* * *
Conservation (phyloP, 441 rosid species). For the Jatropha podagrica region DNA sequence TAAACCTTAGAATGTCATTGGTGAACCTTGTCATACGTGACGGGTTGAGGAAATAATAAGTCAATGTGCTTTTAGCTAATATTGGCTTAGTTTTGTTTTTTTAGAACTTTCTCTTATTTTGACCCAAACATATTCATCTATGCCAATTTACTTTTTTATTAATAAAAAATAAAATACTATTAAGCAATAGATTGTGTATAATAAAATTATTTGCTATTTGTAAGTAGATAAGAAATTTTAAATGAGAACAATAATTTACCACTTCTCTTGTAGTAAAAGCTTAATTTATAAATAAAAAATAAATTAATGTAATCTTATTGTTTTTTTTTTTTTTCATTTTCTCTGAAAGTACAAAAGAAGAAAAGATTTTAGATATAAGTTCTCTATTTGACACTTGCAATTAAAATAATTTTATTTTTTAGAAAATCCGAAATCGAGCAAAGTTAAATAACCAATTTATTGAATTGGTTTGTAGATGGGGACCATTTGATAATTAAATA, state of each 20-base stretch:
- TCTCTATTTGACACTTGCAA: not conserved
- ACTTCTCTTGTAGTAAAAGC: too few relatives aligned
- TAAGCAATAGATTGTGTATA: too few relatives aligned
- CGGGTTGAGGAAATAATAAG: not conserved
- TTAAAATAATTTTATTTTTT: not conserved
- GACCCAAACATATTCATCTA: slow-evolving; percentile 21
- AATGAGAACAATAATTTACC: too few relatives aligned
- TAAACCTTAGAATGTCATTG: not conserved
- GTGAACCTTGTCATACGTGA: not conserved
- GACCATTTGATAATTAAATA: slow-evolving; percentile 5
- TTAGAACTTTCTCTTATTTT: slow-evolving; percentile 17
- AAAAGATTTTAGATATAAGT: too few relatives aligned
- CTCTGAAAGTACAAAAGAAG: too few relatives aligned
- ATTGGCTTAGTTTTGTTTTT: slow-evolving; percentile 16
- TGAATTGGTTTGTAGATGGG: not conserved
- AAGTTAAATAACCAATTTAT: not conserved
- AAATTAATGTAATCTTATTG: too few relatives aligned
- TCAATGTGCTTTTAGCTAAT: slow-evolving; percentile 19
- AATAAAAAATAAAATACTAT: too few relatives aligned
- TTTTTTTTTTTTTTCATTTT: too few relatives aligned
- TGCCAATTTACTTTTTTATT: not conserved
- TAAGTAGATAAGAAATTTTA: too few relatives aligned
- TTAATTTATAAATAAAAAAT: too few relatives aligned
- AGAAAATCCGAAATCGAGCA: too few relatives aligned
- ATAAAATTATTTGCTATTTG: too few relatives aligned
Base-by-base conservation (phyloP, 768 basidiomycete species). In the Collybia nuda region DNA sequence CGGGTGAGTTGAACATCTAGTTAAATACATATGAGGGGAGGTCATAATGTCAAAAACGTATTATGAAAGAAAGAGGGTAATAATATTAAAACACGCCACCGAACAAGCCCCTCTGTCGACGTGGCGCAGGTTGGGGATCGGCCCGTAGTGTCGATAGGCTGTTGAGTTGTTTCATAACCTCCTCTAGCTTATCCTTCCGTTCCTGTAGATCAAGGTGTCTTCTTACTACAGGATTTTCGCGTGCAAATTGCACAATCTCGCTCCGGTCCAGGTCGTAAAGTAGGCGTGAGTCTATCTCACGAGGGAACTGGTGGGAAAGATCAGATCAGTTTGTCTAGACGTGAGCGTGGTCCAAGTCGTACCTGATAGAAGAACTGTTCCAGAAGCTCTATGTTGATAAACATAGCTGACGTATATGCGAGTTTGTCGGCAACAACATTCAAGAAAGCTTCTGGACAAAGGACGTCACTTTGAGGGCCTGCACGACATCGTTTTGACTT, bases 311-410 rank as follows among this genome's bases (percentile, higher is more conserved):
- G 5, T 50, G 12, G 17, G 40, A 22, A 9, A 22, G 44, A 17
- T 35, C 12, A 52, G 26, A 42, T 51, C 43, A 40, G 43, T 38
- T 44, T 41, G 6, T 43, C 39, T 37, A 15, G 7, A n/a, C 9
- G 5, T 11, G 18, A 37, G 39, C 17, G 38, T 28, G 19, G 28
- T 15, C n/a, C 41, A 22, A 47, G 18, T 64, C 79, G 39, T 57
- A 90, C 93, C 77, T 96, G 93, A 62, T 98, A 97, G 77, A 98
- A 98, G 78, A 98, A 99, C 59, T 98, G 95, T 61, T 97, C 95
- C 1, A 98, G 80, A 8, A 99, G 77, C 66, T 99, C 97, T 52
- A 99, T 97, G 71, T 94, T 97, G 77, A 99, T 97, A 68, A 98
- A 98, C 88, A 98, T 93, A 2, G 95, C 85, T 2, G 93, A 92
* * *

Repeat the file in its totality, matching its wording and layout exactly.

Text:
Conservation (phyloP, 441 rosid species). For the Jatropha podagrica region DNA sequence TAAACCTTAGAATGTCATTGGTGAACCTTGTCATACGTGACGGGTTGAGGAAATAATAAGTCAATGTGCTTTTAGCTAATATTGGCTTAGTTTTGTTTTTTTAGAACTTTCTCTTATTTTGACCCAAACATATTCATCTATGCCAATTTACTTTTTTATTAATAAAAAATAAAATACTATTAAGCAATAGATTGTGTATAATAAAATTATTTGCTATTTGTAAGTAGATAAGAAATTTTAAATGAGAACAATAATTTACCACTTCTCTTGTAGTAAAAGCTTAATTTATAAATAAAAAATAAATTAATGTAATCTTATTGTTTTTTTTTTTTTTCATTTTCTCTGAAAGTACAAAAGAAGAAAAGATTTTAGATATAAGTTCTCTATTTGACACTTGCAATTAAAATAATTTTATTTTTTAGAAAATCCGAAATCGAGCAAAGTTAAATAACCAATTTATTGAATTGGTTTGTAGATGGGGACCATTTGATAATTAAATA, state of each 20-base stretch:
- TCTCTATTTGACACTTGCAA: not conserved
- ACTTCTCTTGTAGTAAAAGC: too few relatives aligned
- TAAGCAATAGATTGTGTATA: too few relatives aligned
- CGGGTTGAGGAAATAATAAG: not conserved
- TTAAAATAATTTTATTTTTT: not conserved
- GACCCAAACATATTCATCTA: slow-evolving; percentile 21
- AATGAGAACAATAATTTACC: too few relatives aligned
- TAAACCTTAGAATGTCATTG: not conserved
- GTGAACCTTGTCATACGTGA: not conserved
- GACCATTTGATAATTAAATA: slow-evolving; percentile 5
- TTAGAACTTTCTCTTATTTT: slow-evolving; percentile 17
- AAAAGATTTTAGATATAAGT: too few relatives aligned
- CTCTGAAAGTACAAAAGAAG: too few relatives aligned
- ATTGGCTTAGTTTTGTTTTT: slow-evolving; percentile 16
- TGAATTGGTTTGTAGATGGG: not conserved
- AAGTTAAATAACCAATTTAT: not conserved
- AAATTAATGTAATCTTATTG: too few relatives aligned
- TCAATGTGCTTTTAGCTAAT: slow-evolving; percentile 19
- AATAAAAAATAAAATACTAT: too few relatives aligned
- TTTTTTTTTTTTTTCATTTT: too few relatives aligned
- TGCCAATTTACTTTTTTATT: not conserved
- TAAGTAGATAAGAAATTTTA: too few relatives aligned
- TTAATTTATAAATAAAAAAT: too few relatives aligned
- AGAAAATCCGAAATCGAGCA: too few relatives aligned
- ATAAAATTATTTGCTATTTG: too few relatives aligned
Base-by-base conservation (phyloP, 768 basidiomycete species). In the Collybia nuda region DNA sequence CGGGTGAGTTGAACATCTAGTTAAATACATATGAGGGGAGGTCATAATGTCAAAAACGTATTATGAAAGAAAGAGGGTAATAATATTAAAACACGCCACCGAACAAGCCCCTCTGTCGACGTGGCGCAGGTTGGGGATCGGCCCGTAGTGTCGATAGGCTGTTGAGTTGTTTCATAACCTCCTCTAGCTTATCCTTCCGTTCCTGTAGATCAAGGTGTCTTCTTACTACAGGATTTTCGCGTGCAAATTGCACAATCTCGCTCCGGTCCAGGTCGTAAAGTAGGCGTGAGTCTATCTCACGAGGGAACTGGTGGGAAAGATCAGATCAGTTTGTCTAGACGTGAGCGTGGTCCAAGTCGTACCTGATAGAAGAACTGTTCCAGAAGCTCTATGTTGATAAACATAGCTGACGTATATGCGAGTTTGTCGGCAACAACATTCAAGAAAGCTTCTGGACAAAGGACGTCACTTTGAGGGCCTGCACGACATCGTTTTGACTT, bases 311-410 rank as follows among this genome's bases (percentile, higher is more conserved):
- G 5, T 50, G 12, G 17, G 40, A 22, A 9, A 22, G 44, A 17
- T 35, C 12, A 52, G 26, A 42, T 51, C 43, A 40, G 43, T 38
- T 44, T 41, G 6, T 43, C 39, T 37, A 15, G 7, A n/a, C 9
- G 5, T 11, G 18, A 37, G 39, C 17, G 38, T 28, G 19, G 28
- T 15, C n/a, C 41, A 22, A 47, G 18, T 64, C 79, G 39, T 57
- A 90, C 93, C 77, T 96, G 93, A 62, T 98, A 97, G 77, A 98
- A 98, G 78, A 98, A 99, C 59, T 98, G 95, T 61, T 97, C 95
- C 1, A 98, G 80, A 8, A 99, G 77, C 66, T 99, C 97, T 52
- A 99, T 97, G 71, T 94, T 97, G 77, A 99, T 97, A 68, A 98
- A 98, C 88, A 98, T 93, A 2, G 95, C 85, T 2, G 93, A 92